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You're dealing with nothing but bigots (New York Review of Books edition)

Friday 1/24/20

See this here? Letters to three bigots at The New York Review of Books. Love the quality of the ideas, right? Fascinating, yes? Is there anyone more qualified in the world to write on these worthy ideas? Look at how well-written even the pitches are. Look at what this man is doing in his work elsewhere. Look at the quality, depth, range of his mind.

Not a single response, because this is a closed system of bigots who only look after their own.

I'll number the letters, which go in reverse chronology. But these are bigots in a dying business that has killed off reading because it is concerned primarily with 1. Bigotry 2. Cronyism 3. Mediocrity 4. Envy 5. Hate 6. Incompetence 7. Ego 8. Power 9. Sexism 10. Racism 11. Entitlement 12. Sloth 13. Pretentiousness.

Call it the Evil 13.

Here is just one small sample with these people. It goes on for years, would go on for years more. Publishing is a totally closed system, unless you are one of these people. If you make your way, somehow, by some miracle, a series of miracles, and you are not one of them, they will hate you and try to completely freeze you out.

Which is why I can say this, because it does not matter. A place like The New York Review of Books is ultimately going to need me more than I need it.

In each instance here, the co-editors Emily Greenhouse and Gabriel Winslow-Yost, and senior editor Michael Shae, were included on the same emails. There was not a single response, and there never is and never would be, unless Shae were to send one of his occasional boilerplate emails, because I am not one of these people.

1. Hello. I know you have some ideas of mine, so I will be brief (I do not believe any of the ideas have been responded to, though I have an outwash of email to catch up on). 2020 marks Charlie Parker's centennial. Two Parker-related ideas occurred to me. I thought either would work well for your purposes. The first: Parker not only changed the history of jazz, with his ascent, we can mark a distinctive change in how jazz was written about. It's an interesting connection, and what we'd do is look at how Parker's approach to his horn influenced the manner in which critical jazz prose was fashioned. He represents the demarcation point from writing about a kind of dance music, to self-endued art, via Parker-influenced art. Secondly: Parker was every bit the Modernist a James Joyce was, and in one single session--in November 1945--he birthed an entirely new kind of music. The war halted the release of commercial music product, the result being that we are able to hear Parker, live in the studio, in take upon take, invention upon invention, hit various ne plus ultra points that no other musician ever had, including Armstrong. I have the particular tape of the session. Could be a fascinating exegesis. 

Here, too, is a new piece from The Daily Beast on the Netflix's Dracula series--an attempt--though not successful--to create a post-sexist Stoker-derived work. 2. Some items from the past few days. A piece in JazzTimes on Bessie Smith, a feature in The American Interest on one of the most significant concerts in this country's history, a personal essay--via a film--in The Smart Set on navigating a difficult holiday, and a Wall Street Journal op-ed on the folly of New Year's resolutions and a better alternative.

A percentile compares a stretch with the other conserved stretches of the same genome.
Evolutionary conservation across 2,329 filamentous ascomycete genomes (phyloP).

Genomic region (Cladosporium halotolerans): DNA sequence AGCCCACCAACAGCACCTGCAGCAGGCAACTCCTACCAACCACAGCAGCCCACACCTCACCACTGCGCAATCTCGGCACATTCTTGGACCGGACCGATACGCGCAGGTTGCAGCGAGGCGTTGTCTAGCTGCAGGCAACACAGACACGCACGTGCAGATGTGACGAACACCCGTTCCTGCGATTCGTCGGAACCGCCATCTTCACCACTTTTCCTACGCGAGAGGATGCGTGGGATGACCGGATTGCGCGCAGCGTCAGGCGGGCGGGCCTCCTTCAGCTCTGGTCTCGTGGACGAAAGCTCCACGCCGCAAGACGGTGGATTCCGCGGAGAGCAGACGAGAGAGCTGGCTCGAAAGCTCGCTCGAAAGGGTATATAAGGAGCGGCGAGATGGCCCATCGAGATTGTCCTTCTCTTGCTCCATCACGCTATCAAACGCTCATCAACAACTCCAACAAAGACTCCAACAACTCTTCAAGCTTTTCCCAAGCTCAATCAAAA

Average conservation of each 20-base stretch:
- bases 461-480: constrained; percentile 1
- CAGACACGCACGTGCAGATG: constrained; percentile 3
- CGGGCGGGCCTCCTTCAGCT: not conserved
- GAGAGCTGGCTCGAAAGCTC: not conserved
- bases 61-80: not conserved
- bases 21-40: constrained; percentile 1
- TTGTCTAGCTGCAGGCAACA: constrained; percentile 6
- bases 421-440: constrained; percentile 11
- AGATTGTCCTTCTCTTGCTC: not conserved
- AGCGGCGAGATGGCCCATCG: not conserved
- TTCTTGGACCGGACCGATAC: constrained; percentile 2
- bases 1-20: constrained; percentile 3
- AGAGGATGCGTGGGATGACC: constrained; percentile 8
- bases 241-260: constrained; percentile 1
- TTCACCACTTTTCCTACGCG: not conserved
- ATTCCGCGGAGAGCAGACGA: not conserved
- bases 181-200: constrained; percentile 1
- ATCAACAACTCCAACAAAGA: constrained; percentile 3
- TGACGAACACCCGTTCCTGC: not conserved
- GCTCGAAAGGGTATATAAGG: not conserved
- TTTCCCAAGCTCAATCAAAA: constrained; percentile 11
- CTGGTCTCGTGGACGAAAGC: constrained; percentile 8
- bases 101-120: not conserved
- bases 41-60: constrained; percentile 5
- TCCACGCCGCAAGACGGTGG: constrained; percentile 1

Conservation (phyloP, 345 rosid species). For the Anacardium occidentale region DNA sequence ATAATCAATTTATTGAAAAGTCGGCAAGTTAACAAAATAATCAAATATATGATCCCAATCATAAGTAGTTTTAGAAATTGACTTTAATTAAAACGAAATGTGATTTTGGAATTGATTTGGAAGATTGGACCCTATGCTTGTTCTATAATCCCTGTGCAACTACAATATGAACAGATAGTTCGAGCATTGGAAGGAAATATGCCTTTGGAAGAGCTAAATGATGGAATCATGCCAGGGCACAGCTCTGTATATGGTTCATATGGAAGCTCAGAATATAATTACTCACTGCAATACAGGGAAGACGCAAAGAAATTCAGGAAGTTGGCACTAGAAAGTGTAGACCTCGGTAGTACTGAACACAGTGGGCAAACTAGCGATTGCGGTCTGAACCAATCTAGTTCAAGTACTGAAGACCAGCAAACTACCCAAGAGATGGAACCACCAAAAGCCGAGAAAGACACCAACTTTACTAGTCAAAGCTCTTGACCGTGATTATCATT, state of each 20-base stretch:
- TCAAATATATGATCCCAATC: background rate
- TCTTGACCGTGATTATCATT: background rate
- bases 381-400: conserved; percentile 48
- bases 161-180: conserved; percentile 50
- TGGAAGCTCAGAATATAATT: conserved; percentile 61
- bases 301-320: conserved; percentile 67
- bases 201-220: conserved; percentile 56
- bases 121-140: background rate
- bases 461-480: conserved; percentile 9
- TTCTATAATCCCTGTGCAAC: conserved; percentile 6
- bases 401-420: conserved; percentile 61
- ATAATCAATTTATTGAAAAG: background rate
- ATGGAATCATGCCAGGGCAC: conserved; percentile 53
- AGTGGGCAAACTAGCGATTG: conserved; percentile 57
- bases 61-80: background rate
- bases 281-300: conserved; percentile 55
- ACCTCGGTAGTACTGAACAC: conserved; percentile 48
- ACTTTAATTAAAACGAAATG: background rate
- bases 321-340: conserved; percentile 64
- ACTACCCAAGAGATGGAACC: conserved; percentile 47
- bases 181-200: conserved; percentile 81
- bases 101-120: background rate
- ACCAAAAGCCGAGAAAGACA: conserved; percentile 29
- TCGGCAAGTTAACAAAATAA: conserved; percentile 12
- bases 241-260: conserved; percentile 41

In the early days of 2020 I have composed a new work of short fiction, a piece on an early dramatic undertaking by Orson Welles for the TLS, and another WSJ op-ed asking the question if it is okay to be weak. Things are surging--another 500+ subscribers signed up for my popular blog, covering all manner of culture--art, sports, film, literature, ballet, music--and politics and publishing, in the past week, and I am writing and proofing at the moment, which is why I am also up at five in the morning on a Saturday to send you this letter. I thought I would quickly mention some new ideas for possible New York Review of Books pieces, should you be amenable to me writing any of them. March 5 marks the 150th anniversary of the birth of Frank Norris, a kind of forgotten American master. Not, doubtless, by the likes of you and staff, but by the general intelligentsia, I should say. I began reading Norris while in college, having come to McTeague via Erich von Stroheim's 1922 silent epic, Greed. Most people who read Norris begin and end with McTeague. (In fact, the 15-year-old Boston Arts Academy student I mentor has a copy of this book she came by, which fairly blows my mind.) But what I would really like to focus on is Norris's 1901 novel, The Octopus, was its the most resonant with our age of all of his works. In brief, the octopus, as such, is an Amazon, we might say, a Facebook; many-limbed corporate behemoth, not only dictating terms of commerce, but terms of culture, terms of how we think, the scaling back of critical thinking, and identity. Individualism might be the rarest attribute of our age. Norris anticipated this. In spring 1970, Miles Davis unleashed Bitches Brew on the world; the world, naturally, had never heard anything like it, and as I listen to the album of late, I think of Davis's intentions, which are so far afield with the intentions beyond most endeavors of art making--I call the making of art-lite--here in 2020. I'm thinking of the creepy, inauspicious term of "fan-service," which we see trotted out with ever-greater frequency. What fan-service really means is we are about to be cudgeled with retreads, with imitations and reference to the past, what an editor of mine, when I contributed to Rolling Stone, gleefully called "pressing the nostalgia button"--though he meant this in a happy way, which was both sad and depressing. What the fan-service approach means is that there will be nothing fresh, new, compelling, as if we are all too obtuse to thrill to something new, which is, of course, hogwash. We, I would argue, crave such freshness; we rarely get it. Davis gave it, and the freshness of Bitches Brew all of these years later extols the merits of this approach. I've also never really been satisfied with the various critical approaches to the music; you tend to get misguided breakdowns from people who are rock people, and the same from people who are on the jazz side. I am, in my multiplicities--which are myriad--both. Finally, the LOA is putting out a four-volume set of Westerns from the 1940s in June. The Searchers, The Ox-Bow Incident, Shane, Warlock. How curious that this decade of the gumshoe and noir saw a rebirth of the Western genre--but the rebirth was a matter of stripping away the old trappings of genre, to forge a kind of accessible art that had, paradoxically, avant-garde leanings at time; call it avant-garde via naturalism. There's even a kind of magical realism to something like The Searchers, which has never been noted, and was stripped from the John Ford film. Sincerely,